Japan Digest #277

Japan-U.S. Trade Agreement Deliberated At The Diet


In the wake of the signing of the Japan-U.S. Trade Agreement last month at the Whitehouse, the Japanese Government presented the agreement to the Diet for approval during its regular session. 

Major benefits for the two nations out of this deal are reported as follows:


U.S. beef                       Japan to eventually lower its tariff from 38.5% to 9%

U.S. pork low grade      Japan to eventually decrease its tariff from 432 yen/kg to 50 yen/kg  

U.S. pork high grade     Japan to eventually decrease its tariff from 4.3% to zero

Japanese automobile   U.S. not to impose additional tariff

                                      U.S. agreed to continue negotiation to eventually cancel its tariff


Although the bill has been just approved by the House of Representatives, the opposition parties at the upper house are demanding to share the negotiation record to the public how the American side is committed to the future cancellation of its tariff over Japanese cars, and how the Japanese side made it sure that the commitment is kept. 

The Abe administration is trying to pass the bill to approve this agreement at the Diet within the Diet session, which will be closed in a month so that the agreement will come into force on the New Year Day.



U.S. Pressed Korea To Renew GSOMIA With Japan


U.S. Assistant Secretary of Defense David R. Stilwell visited Korea and met with South Korean Foreign Minister Kang Kyung-wha on November 6 to request that South Korea reconsider its decision against renewing the General Security of Military Information Agreement (GSOMIA) military intelligence-sharing agreement with Japan.

The agreement will expire on November 23 unless South Korea withdraws the decision of cancelling the GSOMIA. 

Then, U.S. Defense Secretary Esper visited South Korea on November 15 and requested President  Moon Jae-in for the reconsideration to save the agreement with Japan.

President Moon, however, expressed his position that it should be difficult for his cabinet to change the decision as long as Japan continues tightening its export control against South Korea. 

In the meantime, the Abe Administration reportedly reviewed its stance on November 15 considering the recent diplomatic sessions with South Korean counterparts as well as the series of U.S. top officials’ meetings with South Korean leaders.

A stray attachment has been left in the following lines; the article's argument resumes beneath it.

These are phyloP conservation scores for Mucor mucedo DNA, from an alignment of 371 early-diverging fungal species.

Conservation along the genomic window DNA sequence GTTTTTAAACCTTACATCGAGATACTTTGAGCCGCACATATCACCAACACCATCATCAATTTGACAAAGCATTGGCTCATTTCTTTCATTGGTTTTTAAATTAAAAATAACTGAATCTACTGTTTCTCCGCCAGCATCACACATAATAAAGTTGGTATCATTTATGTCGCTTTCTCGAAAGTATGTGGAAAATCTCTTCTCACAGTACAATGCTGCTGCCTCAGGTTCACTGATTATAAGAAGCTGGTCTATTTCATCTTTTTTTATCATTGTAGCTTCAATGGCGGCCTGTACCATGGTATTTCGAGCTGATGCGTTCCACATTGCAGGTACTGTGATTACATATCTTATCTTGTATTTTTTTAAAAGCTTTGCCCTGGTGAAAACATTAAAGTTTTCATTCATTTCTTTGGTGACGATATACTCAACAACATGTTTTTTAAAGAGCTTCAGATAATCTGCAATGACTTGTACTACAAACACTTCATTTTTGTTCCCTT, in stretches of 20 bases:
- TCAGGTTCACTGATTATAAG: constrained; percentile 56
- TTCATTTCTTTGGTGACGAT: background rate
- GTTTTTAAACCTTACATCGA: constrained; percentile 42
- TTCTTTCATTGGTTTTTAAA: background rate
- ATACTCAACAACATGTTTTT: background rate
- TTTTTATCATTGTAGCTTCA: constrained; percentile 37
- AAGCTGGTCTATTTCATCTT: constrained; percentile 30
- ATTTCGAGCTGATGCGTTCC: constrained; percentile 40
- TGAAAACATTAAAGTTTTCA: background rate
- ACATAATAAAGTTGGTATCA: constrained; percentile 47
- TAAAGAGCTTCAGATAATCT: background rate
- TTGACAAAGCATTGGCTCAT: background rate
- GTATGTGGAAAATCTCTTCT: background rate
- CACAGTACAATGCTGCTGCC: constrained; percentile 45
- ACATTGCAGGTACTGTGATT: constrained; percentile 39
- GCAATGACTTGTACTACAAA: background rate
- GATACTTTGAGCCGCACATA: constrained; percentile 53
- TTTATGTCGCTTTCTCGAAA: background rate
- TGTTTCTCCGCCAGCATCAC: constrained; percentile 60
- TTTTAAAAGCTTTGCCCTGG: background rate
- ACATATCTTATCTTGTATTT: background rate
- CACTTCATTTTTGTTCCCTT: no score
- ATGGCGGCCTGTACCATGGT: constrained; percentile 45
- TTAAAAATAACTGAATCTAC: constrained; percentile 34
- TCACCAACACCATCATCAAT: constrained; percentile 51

It, however, concluded that export control and the GSOMIA are two issues in different dimensions, and it cannot change the stance of export control for the GSOMIA issue.



First Feed In Tariff Term Ends This Month


Japanese Government’s Feed In Tariff (FIT) began in November 2009 allowing and subsidizing renewable energy to be sold by households to electric power companies at 48 yen per KWH.

Since then, millions of households had generated and sold solar or wind power based renewable energy to their local power companies. 

Since the effective duration of the FIT is 10 years, the program ends this year for the first group of applicants - around 530,000 households, and power companies are expected to purchase such renewable energy at 8.5 yen per KWH or so. 

Due to this large decrease of the price of selling renewable energy, some of individual families having renewable energy being generated at home may try to consume their generated power instead of selling it. 

Kyocera, Panasonic, Omron and other battery companies are releasing new home battery systems to respond such demand of keeping individually generated renewable power for their own use.



Yahoo And LINE To Merge  


Yomiuri reported on November 15 that Yahoo and LINE are seriously negotiating to consolidate mutual management. 

Yahoo has 50 million users, while LINE has 80 million. 

The two are aiming at an agreement within this month. 

Yahoo provides its users with the service of search, email account, online shopping, banking, credit card, entertainment  and so forth, while LINE  provides its users with SNS functions including free telephone service and smart phone payment services. 

The two companies have been seeking for partners to reinforce their own services and functions to compete against GAFA and China’s Alibaba group companies and Tencent, who have much larger scale and latest functions/services.